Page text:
A combination therapy that involves four chemotherapy drugs could double survival rates for patients who have pancreatic cancer, Italian researchers report. Because it is often detected in the late stages, this type of cancer is one of the most lethal malignancies.

The Study

The Italian study included pancreatic cancer patients ages 18 to 70 years. Fifty-two received the PEGF regimen, a combination treatment of cisplatin (Platinol), epirubicin (Ellence), gemcitabine (Gemzar) and fluorouracil (5-FU), while 47 received gemcitabine alone.

Gemcitabine is currently regarded as the standard treatment for the disease, with clinical trials finding it offers patients a 17% to 28% one-year survival rate.

Four months into treatment, 60% of the patients in the PEGF group were alive without progressive disease, compared with just 28% of patients taking gemcitabine alone, the researchers report.

One-year survival was 40% for the PEGF patients and 20% for those in the gemcitabine group.

More of the PEGF patients had blood-related side effects, but these were manageable and did not affect their quality of life, the study authors say.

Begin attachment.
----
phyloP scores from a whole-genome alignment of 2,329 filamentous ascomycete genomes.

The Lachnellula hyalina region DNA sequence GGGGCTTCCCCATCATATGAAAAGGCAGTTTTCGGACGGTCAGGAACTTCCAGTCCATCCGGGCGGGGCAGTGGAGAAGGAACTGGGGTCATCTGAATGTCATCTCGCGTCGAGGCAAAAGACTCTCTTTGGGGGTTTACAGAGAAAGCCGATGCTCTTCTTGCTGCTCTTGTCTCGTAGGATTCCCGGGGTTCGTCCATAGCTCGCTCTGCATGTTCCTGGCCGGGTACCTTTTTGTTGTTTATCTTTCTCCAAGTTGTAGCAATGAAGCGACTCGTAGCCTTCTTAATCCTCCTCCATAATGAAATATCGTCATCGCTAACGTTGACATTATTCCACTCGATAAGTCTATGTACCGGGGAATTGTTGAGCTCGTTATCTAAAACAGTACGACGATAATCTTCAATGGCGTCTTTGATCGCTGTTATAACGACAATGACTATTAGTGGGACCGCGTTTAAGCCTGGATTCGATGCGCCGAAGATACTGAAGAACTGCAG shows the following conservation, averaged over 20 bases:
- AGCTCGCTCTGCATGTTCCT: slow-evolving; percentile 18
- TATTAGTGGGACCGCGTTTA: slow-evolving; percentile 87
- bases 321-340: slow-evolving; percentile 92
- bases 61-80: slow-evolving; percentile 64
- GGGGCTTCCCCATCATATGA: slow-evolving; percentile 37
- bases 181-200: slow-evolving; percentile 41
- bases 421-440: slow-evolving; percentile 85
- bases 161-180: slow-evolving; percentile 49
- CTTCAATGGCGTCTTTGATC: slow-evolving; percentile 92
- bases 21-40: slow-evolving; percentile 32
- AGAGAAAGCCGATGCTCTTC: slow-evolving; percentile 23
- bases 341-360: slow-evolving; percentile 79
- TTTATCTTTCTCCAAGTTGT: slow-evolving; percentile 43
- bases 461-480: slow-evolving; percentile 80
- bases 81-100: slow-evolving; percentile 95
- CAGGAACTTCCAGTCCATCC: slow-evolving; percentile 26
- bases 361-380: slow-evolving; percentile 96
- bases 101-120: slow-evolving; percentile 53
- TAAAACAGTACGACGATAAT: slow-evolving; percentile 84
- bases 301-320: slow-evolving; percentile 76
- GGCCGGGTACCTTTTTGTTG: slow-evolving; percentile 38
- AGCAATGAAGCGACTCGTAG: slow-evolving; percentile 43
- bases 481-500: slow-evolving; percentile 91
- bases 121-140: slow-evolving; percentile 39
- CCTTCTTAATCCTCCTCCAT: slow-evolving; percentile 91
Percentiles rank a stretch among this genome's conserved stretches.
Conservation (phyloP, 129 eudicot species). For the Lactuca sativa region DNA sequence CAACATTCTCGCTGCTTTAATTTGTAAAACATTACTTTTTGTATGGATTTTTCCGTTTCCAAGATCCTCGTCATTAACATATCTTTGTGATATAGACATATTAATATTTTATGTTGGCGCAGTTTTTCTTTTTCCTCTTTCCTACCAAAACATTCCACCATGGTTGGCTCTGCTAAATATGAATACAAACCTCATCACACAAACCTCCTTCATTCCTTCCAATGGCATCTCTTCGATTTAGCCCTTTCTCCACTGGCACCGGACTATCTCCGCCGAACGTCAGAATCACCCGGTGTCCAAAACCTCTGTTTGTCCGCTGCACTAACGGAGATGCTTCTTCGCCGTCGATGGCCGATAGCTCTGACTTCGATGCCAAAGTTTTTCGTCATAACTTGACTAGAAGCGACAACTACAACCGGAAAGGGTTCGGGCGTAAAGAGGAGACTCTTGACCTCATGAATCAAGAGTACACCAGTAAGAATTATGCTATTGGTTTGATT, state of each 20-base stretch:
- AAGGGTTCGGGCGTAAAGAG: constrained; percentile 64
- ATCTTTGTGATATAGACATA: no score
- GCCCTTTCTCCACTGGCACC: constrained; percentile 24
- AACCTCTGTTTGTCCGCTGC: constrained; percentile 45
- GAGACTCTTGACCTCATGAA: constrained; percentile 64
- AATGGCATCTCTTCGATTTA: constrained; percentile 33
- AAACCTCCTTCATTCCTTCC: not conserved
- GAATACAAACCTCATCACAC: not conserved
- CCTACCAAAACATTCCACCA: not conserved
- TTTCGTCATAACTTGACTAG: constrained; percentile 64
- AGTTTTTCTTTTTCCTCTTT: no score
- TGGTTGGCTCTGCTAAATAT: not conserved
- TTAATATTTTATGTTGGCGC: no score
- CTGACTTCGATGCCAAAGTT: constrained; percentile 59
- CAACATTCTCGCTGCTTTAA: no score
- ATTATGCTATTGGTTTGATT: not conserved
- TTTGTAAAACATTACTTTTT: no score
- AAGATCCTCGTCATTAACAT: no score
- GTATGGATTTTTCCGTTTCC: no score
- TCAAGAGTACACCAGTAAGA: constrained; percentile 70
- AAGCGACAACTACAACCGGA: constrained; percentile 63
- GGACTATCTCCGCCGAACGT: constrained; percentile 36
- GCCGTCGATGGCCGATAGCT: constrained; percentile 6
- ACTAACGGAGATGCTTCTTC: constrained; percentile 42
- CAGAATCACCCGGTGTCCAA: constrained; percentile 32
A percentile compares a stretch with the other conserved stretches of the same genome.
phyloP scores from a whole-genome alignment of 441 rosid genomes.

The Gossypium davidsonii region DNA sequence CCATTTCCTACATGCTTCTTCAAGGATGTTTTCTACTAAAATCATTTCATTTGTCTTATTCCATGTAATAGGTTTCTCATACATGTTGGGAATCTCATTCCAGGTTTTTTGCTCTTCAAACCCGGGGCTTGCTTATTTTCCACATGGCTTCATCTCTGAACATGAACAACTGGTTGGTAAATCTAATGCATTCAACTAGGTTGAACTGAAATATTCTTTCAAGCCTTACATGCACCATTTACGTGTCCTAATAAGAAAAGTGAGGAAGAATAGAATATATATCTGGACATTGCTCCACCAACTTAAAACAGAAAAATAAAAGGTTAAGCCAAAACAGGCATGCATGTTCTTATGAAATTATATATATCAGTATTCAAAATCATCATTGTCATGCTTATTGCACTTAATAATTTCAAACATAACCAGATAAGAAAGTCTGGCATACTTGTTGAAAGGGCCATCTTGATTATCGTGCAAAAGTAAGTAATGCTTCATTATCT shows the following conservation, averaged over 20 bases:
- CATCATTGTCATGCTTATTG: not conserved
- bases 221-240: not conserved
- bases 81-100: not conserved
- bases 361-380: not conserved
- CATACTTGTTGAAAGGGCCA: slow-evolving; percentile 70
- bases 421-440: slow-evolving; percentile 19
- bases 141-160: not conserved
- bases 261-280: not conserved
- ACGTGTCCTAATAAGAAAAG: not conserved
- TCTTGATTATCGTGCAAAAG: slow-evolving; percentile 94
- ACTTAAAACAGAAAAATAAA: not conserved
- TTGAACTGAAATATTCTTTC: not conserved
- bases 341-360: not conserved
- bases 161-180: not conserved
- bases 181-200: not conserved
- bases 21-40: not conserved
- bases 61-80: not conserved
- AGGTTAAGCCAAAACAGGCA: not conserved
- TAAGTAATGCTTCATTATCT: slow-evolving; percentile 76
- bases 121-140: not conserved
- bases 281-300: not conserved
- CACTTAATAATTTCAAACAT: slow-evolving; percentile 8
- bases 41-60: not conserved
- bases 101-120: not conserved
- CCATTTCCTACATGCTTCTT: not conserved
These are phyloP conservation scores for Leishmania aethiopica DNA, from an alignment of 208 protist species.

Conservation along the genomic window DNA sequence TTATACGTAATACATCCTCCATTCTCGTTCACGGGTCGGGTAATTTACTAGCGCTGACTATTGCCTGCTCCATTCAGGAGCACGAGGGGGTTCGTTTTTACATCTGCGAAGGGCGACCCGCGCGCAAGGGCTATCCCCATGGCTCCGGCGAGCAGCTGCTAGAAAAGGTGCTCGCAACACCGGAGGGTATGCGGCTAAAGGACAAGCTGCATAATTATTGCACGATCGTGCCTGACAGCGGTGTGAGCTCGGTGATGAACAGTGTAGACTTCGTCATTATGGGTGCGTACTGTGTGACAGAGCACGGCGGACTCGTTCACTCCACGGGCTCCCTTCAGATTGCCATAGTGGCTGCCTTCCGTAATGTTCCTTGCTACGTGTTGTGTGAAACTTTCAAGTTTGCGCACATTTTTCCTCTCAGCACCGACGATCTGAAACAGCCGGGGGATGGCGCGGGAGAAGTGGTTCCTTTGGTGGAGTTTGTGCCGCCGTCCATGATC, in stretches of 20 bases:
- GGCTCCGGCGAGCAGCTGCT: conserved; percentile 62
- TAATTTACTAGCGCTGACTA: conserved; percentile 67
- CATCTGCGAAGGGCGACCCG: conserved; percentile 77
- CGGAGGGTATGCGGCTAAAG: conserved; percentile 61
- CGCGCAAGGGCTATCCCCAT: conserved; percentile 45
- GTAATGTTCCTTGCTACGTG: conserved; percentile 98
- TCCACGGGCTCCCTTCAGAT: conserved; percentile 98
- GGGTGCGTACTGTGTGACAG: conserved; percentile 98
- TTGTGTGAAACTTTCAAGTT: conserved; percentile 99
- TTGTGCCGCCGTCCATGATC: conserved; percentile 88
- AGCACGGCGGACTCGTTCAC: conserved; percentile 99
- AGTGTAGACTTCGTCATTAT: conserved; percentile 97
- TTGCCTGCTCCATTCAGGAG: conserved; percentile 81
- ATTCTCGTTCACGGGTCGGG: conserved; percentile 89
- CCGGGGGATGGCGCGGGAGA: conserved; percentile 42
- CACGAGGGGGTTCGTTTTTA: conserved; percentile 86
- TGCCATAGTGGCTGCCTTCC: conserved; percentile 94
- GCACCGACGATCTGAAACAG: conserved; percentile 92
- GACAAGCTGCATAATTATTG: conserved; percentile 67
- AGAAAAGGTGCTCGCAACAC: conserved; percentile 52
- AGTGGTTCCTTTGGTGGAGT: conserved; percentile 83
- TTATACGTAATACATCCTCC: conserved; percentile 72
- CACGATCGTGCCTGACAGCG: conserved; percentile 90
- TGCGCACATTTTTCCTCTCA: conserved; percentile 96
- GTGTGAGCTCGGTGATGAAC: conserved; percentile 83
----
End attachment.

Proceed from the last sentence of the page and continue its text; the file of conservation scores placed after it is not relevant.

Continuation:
"We have shown that patients allocated PEGF had a more favorable outcome in terms of progression-free survival and overall survival than did those allocated standard treatment with gemcitabine," says researcher Dr. Michele Reni.

The researchers stress that a larger study is needed before PEGF could be regarded as a new standard therapy.

Reni remains hopeful, however, that "PEGF might be a feasible and effective first-line treatment for patients with advanced pancreatic cancer."

New Compound May Help Chemotherapy Power

A new compound, SP-4-84, now in the earliest stages of development, may enhance chemotherapy treatments by making the medications more effective while also reducing their side effects.

Michigan State University researchers, who developed SP-4-84, discovered that when the compound is added to certain anti-cancer drugs, it inhibits the ability of cancer cells to survive treatment.

The majority of anti-cancer medications critically damage cancer cells and they die. However, sometimes these damaged cells survive and repair themselves.

SP-4-84 prevents the cancer cells from being able to repair the damage caused by anticancer drugs.

"This may potentially mean that one could use less than one-tenth of the current [chemotherapy] drug dosage and still get the same therapeutic results—but fewer side effects—or use the same drug dosage, which is now much more effective in its treatment, explains research leader Jetze Tepe, an assistant professor of chemistry.

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